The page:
By Dave B.
In the Marvel Cinematic Universe’s newest release, a Kree warrior, named Vers (played by Brie Larson), suffering from amnesia discovers that her true origins lie on Earth, leading her to question the reality of the few things that she does remember. Vers immerses herself into a battle of galactic proportions, with the help of old friends and new, in order to protect the innocent and discover not only who she was, but who she is and is meant to be.
As far as superhero origin stories go, Captain Marvel (2019) is entertaining enough, I suppose. The supporting cast (including an amazingly spry 70 year old Samuel L. Jackson) is strong. And the movie is structurally enjoyable and engaging, with its highly effective use of memory manipulation and flashbacks. Plus, it’s effective at intertwining itself into the larger MCU storyline.
But Captain Marvel herself feels oddly lifeless (although I don’t attribute this to Larsen’s performance). It isn’t that Captain Marvel/Vers/Carol Danvers isn’t inspiring. It’s that she’s written with very little depth. A person isn't exclusively what they have overcome. Often, she comes off as more of a symbol than a person and, other than respecting her accomplishments, it’s hard for me to have any emotional connection to the character herself. From a more technical perspective, I can also say that the pacing in Captain Marvel isn’t an example of Marvel’s finest work. I won’t go so far as to say that the movie is boring, but it’s a 125 minute movie that is somewhat uninteresting for one-third to one-half of that time, even though it’s peppered with bits of 90s nostalgia. It doesn’t help matters that most of the action in the film isn’t very impressive either.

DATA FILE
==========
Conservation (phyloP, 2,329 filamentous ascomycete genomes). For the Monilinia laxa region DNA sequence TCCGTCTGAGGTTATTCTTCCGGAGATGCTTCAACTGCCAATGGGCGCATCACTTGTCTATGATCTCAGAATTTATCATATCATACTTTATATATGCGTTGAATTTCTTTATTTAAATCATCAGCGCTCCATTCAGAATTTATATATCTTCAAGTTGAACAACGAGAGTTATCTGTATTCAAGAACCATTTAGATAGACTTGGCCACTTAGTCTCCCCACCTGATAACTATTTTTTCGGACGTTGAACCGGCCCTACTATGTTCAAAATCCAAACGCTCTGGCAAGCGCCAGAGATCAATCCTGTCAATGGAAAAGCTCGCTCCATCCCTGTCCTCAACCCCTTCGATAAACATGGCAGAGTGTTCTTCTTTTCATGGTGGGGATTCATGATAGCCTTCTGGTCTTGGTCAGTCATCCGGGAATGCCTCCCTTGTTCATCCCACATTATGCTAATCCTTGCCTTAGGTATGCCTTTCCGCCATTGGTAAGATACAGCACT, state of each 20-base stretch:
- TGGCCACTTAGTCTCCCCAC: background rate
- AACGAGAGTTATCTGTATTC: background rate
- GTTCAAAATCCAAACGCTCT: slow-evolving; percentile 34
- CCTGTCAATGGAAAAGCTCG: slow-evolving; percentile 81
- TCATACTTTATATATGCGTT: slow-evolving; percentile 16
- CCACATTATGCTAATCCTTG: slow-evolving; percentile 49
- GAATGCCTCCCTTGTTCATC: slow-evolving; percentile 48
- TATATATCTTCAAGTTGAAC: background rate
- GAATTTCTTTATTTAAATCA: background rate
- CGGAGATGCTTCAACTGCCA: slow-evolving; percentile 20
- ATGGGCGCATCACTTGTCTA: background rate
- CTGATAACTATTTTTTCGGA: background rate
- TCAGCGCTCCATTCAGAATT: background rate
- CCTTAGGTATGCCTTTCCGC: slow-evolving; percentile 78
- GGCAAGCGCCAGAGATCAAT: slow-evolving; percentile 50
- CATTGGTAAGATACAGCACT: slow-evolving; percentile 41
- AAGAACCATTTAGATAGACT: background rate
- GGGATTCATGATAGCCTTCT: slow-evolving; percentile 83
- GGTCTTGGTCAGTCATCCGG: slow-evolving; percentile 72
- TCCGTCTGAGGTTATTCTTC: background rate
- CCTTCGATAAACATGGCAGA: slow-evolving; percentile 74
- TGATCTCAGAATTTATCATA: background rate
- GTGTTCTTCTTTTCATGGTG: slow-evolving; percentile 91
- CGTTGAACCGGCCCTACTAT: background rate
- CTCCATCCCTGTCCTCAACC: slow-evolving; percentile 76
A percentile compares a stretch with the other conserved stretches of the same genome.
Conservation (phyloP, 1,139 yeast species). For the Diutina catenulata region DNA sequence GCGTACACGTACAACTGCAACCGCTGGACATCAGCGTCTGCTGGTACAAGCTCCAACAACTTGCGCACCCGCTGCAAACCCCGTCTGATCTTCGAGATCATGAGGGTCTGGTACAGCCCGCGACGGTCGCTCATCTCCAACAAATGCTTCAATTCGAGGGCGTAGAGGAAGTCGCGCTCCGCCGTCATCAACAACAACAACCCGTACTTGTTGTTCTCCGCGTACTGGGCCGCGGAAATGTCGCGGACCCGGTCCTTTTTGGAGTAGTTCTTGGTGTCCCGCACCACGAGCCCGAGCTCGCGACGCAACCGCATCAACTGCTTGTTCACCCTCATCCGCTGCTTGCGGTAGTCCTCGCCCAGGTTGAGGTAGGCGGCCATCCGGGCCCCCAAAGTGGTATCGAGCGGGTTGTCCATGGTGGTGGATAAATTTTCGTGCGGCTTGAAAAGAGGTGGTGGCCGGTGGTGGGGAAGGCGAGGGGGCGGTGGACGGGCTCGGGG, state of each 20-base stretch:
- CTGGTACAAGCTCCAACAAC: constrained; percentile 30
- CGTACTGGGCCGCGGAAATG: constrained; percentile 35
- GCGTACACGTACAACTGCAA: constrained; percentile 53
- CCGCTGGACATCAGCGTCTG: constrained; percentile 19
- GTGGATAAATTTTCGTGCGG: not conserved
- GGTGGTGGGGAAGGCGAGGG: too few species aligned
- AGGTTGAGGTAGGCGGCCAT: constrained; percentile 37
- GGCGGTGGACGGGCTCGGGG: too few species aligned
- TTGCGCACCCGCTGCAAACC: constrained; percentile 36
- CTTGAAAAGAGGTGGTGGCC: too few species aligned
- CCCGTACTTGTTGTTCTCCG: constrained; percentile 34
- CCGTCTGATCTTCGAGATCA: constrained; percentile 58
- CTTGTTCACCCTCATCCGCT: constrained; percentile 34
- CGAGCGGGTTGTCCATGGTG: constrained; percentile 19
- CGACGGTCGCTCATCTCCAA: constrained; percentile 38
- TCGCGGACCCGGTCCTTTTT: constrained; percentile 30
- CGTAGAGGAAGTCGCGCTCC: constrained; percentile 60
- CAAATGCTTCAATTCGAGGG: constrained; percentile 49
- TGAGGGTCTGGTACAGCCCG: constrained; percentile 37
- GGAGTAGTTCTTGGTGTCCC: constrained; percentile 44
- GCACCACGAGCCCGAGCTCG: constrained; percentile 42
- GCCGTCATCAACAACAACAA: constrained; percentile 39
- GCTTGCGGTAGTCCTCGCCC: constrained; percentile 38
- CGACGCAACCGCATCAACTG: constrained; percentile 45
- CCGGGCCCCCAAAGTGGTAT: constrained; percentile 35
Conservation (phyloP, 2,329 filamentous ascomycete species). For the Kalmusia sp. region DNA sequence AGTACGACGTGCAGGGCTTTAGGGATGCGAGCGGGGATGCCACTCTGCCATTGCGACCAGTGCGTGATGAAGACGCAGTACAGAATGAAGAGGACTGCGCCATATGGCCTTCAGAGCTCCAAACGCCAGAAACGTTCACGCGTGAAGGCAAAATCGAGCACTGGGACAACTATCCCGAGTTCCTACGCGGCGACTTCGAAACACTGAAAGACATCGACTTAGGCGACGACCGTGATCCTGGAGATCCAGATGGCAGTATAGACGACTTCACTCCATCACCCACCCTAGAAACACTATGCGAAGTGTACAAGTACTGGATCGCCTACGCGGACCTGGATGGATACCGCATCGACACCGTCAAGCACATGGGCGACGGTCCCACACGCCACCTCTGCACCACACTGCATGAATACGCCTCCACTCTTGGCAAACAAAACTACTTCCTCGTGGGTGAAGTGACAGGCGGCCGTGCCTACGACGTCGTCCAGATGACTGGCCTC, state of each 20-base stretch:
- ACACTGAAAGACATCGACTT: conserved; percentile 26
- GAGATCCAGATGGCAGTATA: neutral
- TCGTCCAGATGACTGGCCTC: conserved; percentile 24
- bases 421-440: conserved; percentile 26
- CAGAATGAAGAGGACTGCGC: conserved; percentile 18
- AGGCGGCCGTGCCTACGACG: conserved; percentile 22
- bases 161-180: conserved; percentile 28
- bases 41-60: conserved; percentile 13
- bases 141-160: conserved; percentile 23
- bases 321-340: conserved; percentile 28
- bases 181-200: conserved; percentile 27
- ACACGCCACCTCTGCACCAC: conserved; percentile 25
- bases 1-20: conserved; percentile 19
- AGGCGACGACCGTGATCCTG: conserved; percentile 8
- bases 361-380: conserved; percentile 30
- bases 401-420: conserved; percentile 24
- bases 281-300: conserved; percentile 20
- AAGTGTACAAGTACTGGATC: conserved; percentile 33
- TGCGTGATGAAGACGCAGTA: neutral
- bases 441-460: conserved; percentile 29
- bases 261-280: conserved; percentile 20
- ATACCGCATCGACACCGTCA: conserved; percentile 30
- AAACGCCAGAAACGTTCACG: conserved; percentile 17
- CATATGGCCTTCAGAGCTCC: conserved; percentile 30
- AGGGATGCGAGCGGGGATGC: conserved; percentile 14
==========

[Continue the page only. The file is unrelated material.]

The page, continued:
In short, Captain Marvel is a decent, but FAR from epic, Marvel movie. My gut tells me that sequels will be better, as it can be difficult to establish tone and character connection in an origin story movie. But for that improvement to come to pass, the writers need to focus more on Danvers as a person and less on her as a hero, in order to come up with an effective blend of the two. I do recommend this movie, but frankly, the titular character reminds me too much of my least favorite superhero, Superman: extremely powerful, very inspiring, but somewhat shallow and unrelatable due to being so powerful and inspiring. People have different tastes and that’s great, but my interest is more in people than in symbols.
I have no clue what I'm doing, but I'll keep doing whatever it is to the best of my ability.